In a 1994 interview O'Brien said, "Fiction in general, and war stories in particular, serve a moral function, but not to give you lessons, not to tell you how to act. Rather, they present you with philosophical problems, then ask you to try to adjudicate them in some way or another." In the same interview, O'Brien said, "All stories have at their heart an essential moral function, which isn't only to put yourself in someone else's shoes, but to go beyond that and put yourself into someone else's moral framework."
O'Brien even goes so far to as to say that style is secondary, teachable, and (almost) an overrated gimmick. O'Brien's style at moments owes an obvious debt to Ernest Hemingway--to the point of intentional parody in Northern Lights (1975)--but O'Brien's devices and moral settings come from William Faulkner, Vladimir Nabokov, and Kurt Vonnegut. His diction is simple, his sentences are rhythmic, and his characters have distinct speaking voices, but they also represent values. According to O'Brien, "Stylistic problems can be solved: by writing better, by recognizing your own faults and getting rid of them. What can't be learned, however, is passion for ideas--substance."
Storytelling is another passion, and one interviewer for the Boston Globe described O'Brien (who is childless) as discussing his craft "with the same open-eyed delight that other people use to talk about their kids." O'Brien told a New York Times reporter that "Storytelling is the essential human activity. The harder the situation, the more essential it is." This storytelling never ends. There is always more to be said about any event. When someone speaks they are often "mostly right. Not entirely." In seeking truth, O'Brien never stops seeking. He revolves ideas and perspectives around and around and around. He revises; he even revised Going After Cacciato (1978) after it won the National Book Award. In a 1990 New York Times interview O'Brien explained that "As you play with stories you find that whatever is said is not sufficient to the task." Unlike a character in the short story "Loon Point" (in Esquire, January 1993), who is silent because "there was nothing she could say that was entirely true," O'Brien keeps writing fiction in an attempt to reach truth or truths. He is an old-fashioned postmodernist.
O'Brien's writing organizes itself around a familiar set of oppositions: war versus peace, love versus hate, men versus women, reality versus imagination, sanity versus insanity, cowardice versus courage, safety versus danger, and change versus stasis. But in each of these cases, O'Brien is finally more interested in the way oppositions break down. For example, although he was against the war and claims he was a terrible soldier who felt only fear, he writes, "Vietnam was more than terror. For me, at least, Vietnam was partly love." One of his more famous lines is from The Things They Carried (1990): "I was a coward. I went to the war."
When exploring issues such as courage, love, and the fear of nuclear war, O'Brien holds up the real and symbolic representatives of these issues in different positions and in different lights. He rotates them, places them in varying relationships with each other, and describes them in the speech of different characters. A Vietnamese man in Going After Cacciato says, "things may be viewed from many angles. From down below, or from inside out, you often discover entirely new understandings." O'Brien's commitment to understanding every idea and its multiple alternatives means that his novels villainize nobody, but they also sanctify nobody. Steven Kaplan wrote that O'Brien "constantly circles around and around a given theme or idea, but he never conclusively zeroes in on it to offer a final statement." O'Brien develops all the positions he can and leaves his readers to make their own judgments.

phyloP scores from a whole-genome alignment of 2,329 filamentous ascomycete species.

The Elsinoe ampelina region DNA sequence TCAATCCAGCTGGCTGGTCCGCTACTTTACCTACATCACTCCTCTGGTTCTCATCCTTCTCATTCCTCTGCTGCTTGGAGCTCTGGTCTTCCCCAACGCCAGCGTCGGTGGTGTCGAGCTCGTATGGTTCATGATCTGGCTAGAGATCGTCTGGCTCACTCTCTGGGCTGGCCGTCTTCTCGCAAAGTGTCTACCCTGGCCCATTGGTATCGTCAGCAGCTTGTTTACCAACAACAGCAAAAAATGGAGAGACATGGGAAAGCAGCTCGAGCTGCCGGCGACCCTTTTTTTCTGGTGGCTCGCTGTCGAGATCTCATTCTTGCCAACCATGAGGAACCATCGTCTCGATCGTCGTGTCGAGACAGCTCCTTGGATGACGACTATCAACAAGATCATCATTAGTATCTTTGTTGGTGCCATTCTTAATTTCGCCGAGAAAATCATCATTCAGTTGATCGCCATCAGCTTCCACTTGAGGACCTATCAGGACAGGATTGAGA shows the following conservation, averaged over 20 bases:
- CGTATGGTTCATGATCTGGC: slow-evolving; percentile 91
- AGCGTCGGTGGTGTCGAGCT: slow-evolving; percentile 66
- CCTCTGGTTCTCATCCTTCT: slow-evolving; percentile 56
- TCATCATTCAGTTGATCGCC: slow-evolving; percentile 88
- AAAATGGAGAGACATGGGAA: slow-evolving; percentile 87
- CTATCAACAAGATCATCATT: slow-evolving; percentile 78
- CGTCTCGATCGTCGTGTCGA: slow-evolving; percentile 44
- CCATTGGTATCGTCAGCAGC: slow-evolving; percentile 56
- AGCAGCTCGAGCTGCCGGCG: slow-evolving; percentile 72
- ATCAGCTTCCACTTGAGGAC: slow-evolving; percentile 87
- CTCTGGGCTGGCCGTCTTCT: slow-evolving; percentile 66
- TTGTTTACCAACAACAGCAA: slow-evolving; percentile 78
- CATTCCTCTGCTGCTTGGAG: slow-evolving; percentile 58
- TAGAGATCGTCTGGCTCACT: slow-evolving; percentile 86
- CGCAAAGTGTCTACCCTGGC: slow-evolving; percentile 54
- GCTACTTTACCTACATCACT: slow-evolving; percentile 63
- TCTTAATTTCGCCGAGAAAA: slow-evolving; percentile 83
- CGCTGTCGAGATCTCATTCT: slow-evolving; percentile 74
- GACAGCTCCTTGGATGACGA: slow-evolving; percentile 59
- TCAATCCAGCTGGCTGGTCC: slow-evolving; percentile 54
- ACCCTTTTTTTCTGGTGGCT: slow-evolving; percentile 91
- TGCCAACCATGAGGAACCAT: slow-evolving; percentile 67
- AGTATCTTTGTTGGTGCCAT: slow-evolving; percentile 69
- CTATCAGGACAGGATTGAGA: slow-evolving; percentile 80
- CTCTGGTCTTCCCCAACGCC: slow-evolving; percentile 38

O'Brien returns again and again to the complex relationship among reality, the imagination, and language. He examines most extensively the roles of fiction and memory in building the future as well as narrating and making meaning of the past. Separating himself from the word games of William Gass and Jorge Luis Borges, O'Brien maintains a primary interest in how humans make their moral choices and a compelling curiosity about truth--not "actual literal truth" but the "emotional qualities" of truth. And perhaps surprisingly, O'Brien believes that "exercising the imagination is the main way of finding truth" and meaning.
Certainly experience and language shape our imaginative lives, but O'Brien also contends that our imagination shapes our realities. In his first book, If I Die in a Combat Zone (1973), O'Brien suggests that our decisions are largely guided by the language we use to ask ourselves the questions. In The Nuclear Age (1978), O'Brien writes, "Our lives are shaped in some small measure by the scope of our daydreams. If we can imagine happiness, we might find it." In Tomcat in Love (1998), his main character (and narrator) is a pathological liar who is always telling at least part of the truth. Tom's imaginative shapings of his experience heavily influence his current and future relationships. In an interview with Larry McCaffery, O'Brien explained, "All of our decision-making--opposing a war, marrying certain people, the jobs we accept or refuse--is at least partly determined by the imaginative faculty." He observed that "Those soldiers who actually did desert were able to imagine a happy ending to it." O'Brien elaborated on this point in a 1994 Modern Fiction Studies interview with Eric James Schroeder: "The imagination is a heuristic tool that we can use to help ourselves set goals. We use the outcomes of our imaginings." O'Brien's main interests meet in the matrix of the war: in "The Violent Vet" (Esquire, December 1979), he writes, "In memory, in imagination, and in concrete reality, a war goes on and on in its consequences."